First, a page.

A decade later, it is now evident that the gloomy vision of the early 1990s was grossly distorted and the future of work looks very different than it did at that time. We can now see more clearly that the most pressing problem for the West in future decades is likely to be a shortage of qualified workers rather than a shortage of jobs. Yet old conceptions die hard and new myths quickly rise to replace those that have been debunked. Highly publicized news about the outsourcing of service jobs to developing countries in recent times – like the news of exported manufacturing jobs in the 1980s and 90s – is not going to alter the basic equation. The automation of manufacturing processes in OECD countries in previous decades was as much a result as a cause. It was driven largely by difficulties in attracting new workers into factory jobs. The same is true of outsourcing today. It is largely driven by the increasing difficulty which corporations face in recruiting qualified and well-trained manpower in their home markets, especially for high end engineering and scientific positions.

Many readers may find much to contend with in these opening paragraphs. Anxieties run high on an issue of such vital importance to the security and well-being of people everywhere. Therefore, let us begin by examining facts regarding long term trends before coming to the pressing issues we face today.


Over the past fifty years, the world economy has generated more than one billion jobs, nearly twice as many jobs as it did during the previous five centuries!

Figure 1 shows growth in global population and employment since 1950. Between 1950 and 2008, global population increased from 2.5 billion to 6.72 billion, a growth of 168%. 2>During the same period, total global employment rose from 900 million to 3.1 billion, a growth of 237%. 3 More recently, between 1996 and 2007, global population increased by 966 million or 16%, while total global employment grew by 445 million or 17%. 4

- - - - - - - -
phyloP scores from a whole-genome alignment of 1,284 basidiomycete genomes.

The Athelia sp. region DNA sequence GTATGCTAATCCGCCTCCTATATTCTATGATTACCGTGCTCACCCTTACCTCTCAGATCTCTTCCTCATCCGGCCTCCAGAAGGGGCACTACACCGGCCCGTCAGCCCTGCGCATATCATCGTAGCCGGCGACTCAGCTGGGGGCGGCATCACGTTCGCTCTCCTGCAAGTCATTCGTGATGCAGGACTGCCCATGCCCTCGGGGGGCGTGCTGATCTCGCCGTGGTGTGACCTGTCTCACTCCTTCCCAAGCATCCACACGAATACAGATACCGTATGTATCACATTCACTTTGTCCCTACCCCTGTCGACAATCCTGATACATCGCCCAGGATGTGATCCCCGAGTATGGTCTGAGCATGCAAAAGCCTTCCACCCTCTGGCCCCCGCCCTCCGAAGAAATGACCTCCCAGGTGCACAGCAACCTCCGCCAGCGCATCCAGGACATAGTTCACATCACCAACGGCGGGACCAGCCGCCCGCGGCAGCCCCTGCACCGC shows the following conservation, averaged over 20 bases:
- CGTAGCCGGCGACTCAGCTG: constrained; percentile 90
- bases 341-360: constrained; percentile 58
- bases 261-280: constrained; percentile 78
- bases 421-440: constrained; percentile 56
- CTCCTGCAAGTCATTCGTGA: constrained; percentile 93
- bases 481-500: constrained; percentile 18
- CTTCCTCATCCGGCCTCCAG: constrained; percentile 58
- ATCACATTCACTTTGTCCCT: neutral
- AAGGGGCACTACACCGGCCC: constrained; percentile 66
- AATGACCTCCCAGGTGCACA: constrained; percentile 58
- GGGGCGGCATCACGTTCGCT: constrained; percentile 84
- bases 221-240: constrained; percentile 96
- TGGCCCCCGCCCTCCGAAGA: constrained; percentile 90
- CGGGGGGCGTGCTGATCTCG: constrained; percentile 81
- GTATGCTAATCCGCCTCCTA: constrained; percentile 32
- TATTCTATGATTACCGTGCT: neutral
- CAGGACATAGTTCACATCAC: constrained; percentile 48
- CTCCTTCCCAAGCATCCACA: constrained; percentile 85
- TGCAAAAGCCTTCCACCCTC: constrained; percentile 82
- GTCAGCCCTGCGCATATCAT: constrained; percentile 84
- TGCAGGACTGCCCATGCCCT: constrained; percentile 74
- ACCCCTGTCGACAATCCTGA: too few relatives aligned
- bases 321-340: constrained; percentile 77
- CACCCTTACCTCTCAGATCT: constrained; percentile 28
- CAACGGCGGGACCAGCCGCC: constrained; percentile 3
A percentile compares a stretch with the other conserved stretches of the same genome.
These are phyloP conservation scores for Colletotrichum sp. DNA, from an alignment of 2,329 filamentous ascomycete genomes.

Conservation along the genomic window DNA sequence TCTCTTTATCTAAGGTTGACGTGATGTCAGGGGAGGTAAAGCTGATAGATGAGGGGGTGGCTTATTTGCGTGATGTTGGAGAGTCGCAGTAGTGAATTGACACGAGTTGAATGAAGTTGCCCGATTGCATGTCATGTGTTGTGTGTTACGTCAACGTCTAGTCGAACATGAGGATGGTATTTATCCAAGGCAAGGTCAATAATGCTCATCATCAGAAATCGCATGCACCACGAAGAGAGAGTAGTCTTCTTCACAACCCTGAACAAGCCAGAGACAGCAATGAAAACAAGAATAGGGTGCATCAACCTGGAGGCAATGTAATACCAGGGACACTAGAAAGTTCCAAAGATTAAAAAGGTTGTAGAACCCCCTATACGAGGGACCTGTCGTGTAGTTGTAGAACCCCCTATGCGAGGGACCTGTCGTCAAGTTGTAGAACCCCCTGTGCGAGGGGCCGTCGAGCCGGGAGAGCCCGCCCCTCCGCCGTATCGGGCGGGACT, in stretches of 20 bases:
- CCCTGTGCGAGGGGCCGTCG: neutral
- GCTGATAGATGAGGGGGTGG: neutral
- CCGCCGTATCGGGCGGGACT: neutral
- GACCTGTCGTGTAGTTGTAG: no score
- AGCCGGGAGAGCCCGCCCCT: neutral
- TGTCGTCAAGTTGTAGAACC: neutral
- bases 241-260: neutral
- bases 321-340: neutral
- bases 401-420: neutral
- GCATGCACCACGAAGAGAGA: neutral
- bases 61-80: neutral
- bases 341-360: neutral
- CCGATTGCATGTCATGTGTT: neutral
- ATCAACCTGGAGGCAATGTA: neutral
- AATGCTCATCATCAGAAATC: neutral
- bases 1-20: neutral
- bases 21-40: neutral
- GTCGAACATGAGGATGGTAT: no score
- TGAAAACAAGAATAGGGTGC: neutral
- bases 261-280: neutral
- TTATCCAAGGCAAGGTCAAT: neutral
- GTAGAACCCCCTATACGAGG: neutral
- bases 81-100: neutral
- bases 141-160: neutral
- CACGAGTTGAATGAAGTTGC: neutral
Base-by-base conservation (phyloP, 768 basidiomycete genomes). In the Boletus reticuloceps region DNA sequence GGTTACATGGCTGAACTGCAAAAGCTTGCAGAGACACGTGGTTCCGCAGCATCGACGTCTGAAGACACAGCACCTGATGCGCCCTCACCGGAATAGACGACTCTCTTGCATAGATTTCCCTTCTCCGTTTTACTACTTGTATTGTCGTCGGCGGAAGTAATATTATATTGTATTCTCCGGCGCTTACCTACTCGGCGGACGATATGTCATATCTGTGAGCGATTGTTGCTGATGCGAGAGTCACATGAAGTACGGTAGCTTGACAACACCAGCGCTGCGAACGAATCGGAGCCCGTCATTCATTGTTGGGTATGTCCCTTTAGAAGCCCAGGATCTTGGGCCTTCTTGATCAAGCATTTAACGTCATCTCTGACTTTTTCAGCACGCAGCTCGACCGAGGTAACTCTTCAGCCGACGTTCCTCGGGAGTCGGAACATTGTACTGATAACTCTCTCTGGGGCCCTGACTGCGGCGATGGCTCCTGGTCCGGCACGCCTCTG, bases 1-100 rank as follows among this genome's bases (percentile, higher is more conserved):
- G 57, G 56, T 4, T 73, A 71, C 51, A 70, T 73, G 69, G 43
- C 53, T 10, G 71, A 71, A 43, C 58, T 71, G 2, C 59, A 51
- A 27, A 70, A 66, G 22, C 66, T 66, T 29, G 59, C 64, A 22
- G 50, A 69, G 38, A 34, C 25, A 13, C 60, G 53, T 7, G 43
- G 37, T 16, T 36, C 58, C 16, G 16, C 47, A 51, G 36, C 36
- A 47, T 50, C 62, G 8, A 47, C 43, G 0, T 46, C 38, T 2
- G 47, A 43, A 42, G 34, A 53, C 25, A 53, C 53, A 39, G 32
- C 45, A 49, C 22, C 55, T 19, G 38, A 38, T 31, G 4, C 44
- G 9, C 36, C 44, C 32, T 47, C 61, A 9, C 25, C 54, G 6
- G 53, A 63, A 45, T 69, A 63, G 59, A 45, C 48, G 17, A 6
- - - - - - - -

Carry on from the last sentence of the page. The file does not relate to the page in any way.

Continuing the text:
These facts indicate that global job creation is taking place at record rates. In addition, this trend is taking place during a period in which the quality of jobs available has increased dramatically due to the progressive shift from manual work to mental work. To illustrate, the total percentage of humanity engaged in agriculture has declined from 64.87% in 1950 to 34.9% in 2007. 5

If past trends continue, the global economy will create another 1.3 billion jobs during the next 35 years.6 Anxiety regarding the future of employment is similar to that which the United States passed through in the 1890s when agricultural mechanization displaced 4.4 million farm workers, generating double digit unemployment and visions of a dismal future. Yet, over the last 100 years, employment in the United States – a country that has vigorously embraced every new technological innovation – grew by nearly 100 million jobs or 400%. Between 1990 and 2007, it increased by another 24.9 million. During the last 15 years, total employment in the EU-15 rose by 31.8 million or 23%. 7 The same process of structural transition is repeating itself today in both developed and developing countries.